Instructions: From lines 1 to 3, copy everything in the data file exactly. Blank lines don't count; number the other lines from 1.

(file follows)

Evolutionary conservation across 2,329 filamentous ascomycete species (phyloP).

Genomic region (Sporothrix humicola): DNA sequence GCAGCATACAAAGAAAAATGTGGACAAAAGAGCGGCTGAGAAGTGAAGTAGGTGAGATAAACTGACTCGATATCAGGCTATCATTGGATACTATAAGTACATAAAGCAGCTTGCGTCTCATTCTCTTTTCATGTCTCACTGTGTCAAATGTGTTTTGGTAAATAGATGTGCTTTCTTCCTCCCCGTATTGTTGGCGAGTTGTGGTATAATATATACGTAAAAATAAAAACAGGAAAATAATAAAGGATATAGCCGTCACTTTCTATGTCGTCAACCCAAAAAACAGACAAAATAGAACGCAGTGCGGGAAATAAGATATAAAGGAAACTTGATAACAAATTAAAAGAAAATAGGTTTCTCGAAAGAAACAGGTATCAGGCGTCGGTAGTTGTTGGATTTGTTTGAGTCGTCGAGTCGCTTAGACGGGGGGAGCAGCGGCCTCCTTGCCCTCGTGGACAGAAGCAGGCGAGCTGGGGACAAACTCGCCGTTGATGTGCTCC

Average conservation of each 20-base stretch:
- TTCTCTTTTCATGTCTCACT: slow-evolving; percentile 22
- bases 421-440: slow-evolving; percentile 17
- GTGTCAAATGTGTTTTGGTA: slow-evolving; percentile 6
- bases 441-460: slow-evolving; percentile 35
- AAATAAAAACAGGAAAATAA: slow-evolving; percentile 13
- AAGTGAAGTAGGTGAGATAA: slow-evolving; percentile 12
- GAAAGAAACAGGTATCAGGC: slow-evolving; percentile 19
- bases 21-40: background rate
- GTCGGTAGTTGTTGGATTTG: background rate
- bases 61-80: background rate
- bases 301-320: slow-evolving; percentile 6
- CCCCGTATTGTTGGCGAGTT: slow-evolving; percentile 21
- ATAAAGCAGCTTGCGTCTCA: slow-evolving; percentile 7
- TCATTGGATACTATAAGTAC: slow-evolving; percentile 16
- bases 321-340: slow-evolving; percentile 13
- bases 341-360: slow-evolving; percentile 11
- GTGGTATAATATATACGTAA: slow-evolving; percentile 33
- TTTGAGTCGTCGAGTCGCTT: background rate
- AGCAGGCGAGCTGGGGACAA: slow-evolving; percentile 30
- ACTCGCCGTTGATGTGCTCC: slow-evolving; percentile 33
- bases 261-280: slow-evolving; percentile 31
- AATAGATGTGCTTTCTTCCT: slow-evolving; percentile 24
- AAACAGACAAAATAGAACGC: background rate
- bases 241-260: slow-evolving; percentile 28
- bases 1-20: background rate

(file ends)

Evolutionary conservation across 2,329 filamentous ascomycete species (phyloP).

Genomic region (Sporothrix humicola): DNA sequence GCAGCATACAAAGAAAAATGTGGACAAAAGAGCGGCTGAGAAGTGAAGTAGGTGAGATAAACTGACTCGATATCAGGCTATCATTGGATACTATAAGTACATAAAGCAGCTTGCGTCTCATTCTCTTTTCATGTCTCACTGTGTCAAATGTGTTTTGGTAAATAGATGTGCTTTCTTCCTCCCCGTATTGTTGGCGAGTTGTGGTATAATATATACGTAAAAATAAAAACAGGAAAATAATAAAGGATATAGCCGTCACTTTCTATGTCGTCAACCCAAAAAACAGACAAAATAGAACGCAGTGCGGGAAATAAGATATAAAGGAAACTTGATAACAAATTAAAAGAAAATAGGTTTCTCGAAAGAAACAGGTATCAGGCGTCGGTAGTTGTTGGATTTGTTTGAGTCGTCGAGTCGCTTAGACGGGGGGAGCAGCGGCCTCCTTGCCCTCGTGGACAGAAGCAGGCGAGCTGGGGACAAACTCGCCGTTGATGTGCTCC

Average conservation of each 20-base stretch: